The New Translation: An Interview with Cardinal George Pell

This interview comes from the Archdiocese of Sydney webpage. Pell is an articulate advocate of the forthcoming translation. The interviewer is Katrina Lee, official spokesperson for Pell and for the archdiocese.

As to be expected, the spokesperson is supportive of Pell and Vox Clara, and her questions allow Pell to make his desired points. Many of the cardinal’s clarifications are helpful – for example, that it is English-speakers through who have developed and approved this translation and not Vatican officials who don’t speak English, or that it’s not feasible to have 1.1 billion Catholics vote on liturgical issues.

Another interviewer might have wanted to ask questions such as these:

  • Since the overriding goal is accuracy, how come so many of Vox Clara’s changes to the text the bishops approved make the translation less accurate?
  • How come Vox Clara held back most of its suggestions when it was sent draft texts over the years, but then at the last stage made 10,000 changes which it hadn’t suggested earlier?
  • So much of the controversy, and the current skepticism of clergy and experts, goes back to the controversial 2001 translation document Liturgiam authenticam. Do you think the Congregation for Divine Worship should have consulted with ICEL, or bishops’ conferences, or even with cardinal members of CDW, before issuing that document? Would that have helped produce a unifying document enjoying broad support?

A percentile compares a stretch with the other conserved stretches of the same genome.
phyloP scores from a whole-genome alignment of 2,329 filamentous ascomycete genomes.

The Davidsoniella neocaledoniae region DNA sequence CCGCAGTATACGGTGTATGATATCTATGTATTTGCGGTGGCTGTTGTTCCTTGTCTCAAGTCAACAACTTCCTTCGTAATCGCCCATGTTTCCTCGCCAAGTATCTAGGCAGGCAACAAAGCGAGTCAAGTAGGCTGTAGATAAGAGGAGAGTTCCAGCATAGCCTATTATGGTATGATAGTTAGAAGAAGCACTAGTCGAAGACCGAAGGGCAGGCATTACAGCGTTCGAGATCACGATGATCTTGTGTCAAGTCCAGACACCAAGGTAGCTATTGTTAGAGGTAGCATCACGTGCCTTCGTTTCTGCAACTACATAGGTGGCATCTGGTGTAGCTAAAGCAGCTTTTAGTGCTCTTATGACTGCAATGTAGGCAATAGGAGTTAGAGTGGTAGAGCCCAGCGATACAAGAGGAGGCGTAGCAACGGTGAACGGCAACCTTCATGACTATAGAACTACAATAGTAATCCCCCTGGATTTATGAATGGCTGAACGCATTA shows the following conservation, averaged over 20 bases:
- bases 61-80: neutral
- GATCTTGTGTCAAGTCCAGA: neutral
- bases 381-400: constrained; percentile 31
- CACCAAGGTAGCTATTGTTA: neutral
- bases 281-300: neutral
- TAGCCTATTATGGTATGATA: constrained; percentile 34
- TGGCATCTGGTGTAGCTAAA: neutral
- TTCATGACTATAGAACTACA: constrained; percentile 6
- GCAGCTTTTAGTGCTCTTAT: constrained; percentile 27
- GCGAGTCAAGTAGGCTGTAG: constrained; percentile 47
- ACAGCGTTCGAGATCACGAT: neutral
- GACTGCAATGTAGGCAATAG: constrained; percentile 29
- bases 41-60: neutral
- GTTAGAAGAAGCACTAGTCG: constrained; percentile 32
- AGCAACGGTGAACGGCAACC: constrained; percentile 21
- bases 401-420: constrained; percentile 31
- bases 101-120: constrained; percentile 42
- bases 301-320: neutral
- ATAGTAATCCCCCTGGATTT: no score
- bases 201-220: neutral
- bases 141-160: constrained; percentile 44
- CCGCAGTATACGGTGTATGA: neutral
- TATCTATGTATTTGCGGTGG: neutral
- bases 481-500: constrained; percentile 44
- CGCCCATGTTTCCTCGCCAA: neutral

A few small points. The Moroney Principle – “Don’t change any of the people’s texts unless truly necessary” – predates Vox Clara or Moroney. It was used by the “old ICEL” all through the 80s and 90s, and in fact applied more fully then than now. The lectionary revision falls under ICPEL (“International Commission for the Preparation of an English Language Lectionary”), not ICEL. “Under my roof…”: It’s the centurion’s servant, not his daughter!    —  awr


  1. Would US readers have liked a Briton to head the project or vice versa? Having an Australian seems a good start. Things from Australia usually work even if the rest of us are surprised.
    Besides he will know the difference between Ash Wednesday ashes and The Ashes.
    I ‘d like to see a real Aussie version. “The Pharisee bowled Christ a googly and got hit for six.” What could be clearer and more succinct?

  2. “The translations were too dynamic and too little equivalent, hence it had to be redone” (speaking of the 1998 texts). But the new translatiom, whose flaccidity is evident, is too little equivalent as well. Latin texts that have elegance, eloquence, charm, become uncommunicative and rhythmless in the new translation. Even the collects, secrets and postcommunions, that are so vacuous in our present texts, are not improved at all — we are in for decades of spiritual sawdust.

  3. Then just use Latin allowing for Missals to publish whatever translation is appropriate to their regions. Let the Fatihful choose their editions from a foray of approved versions. Seems inclusive, and fosters active participation by encouraging the Faithful to peruse many versions of a translation they may prefer instead of waiting for the 1 and only approved translation and then blocking it out during Mass because they do not understand it or are drifting due to disinterest. Maybe reading and following along in the Missal of their choice will get people to pay a bit more attention during Mass and foster an era of greater silence and contemplation. Latin has its’ advantages.

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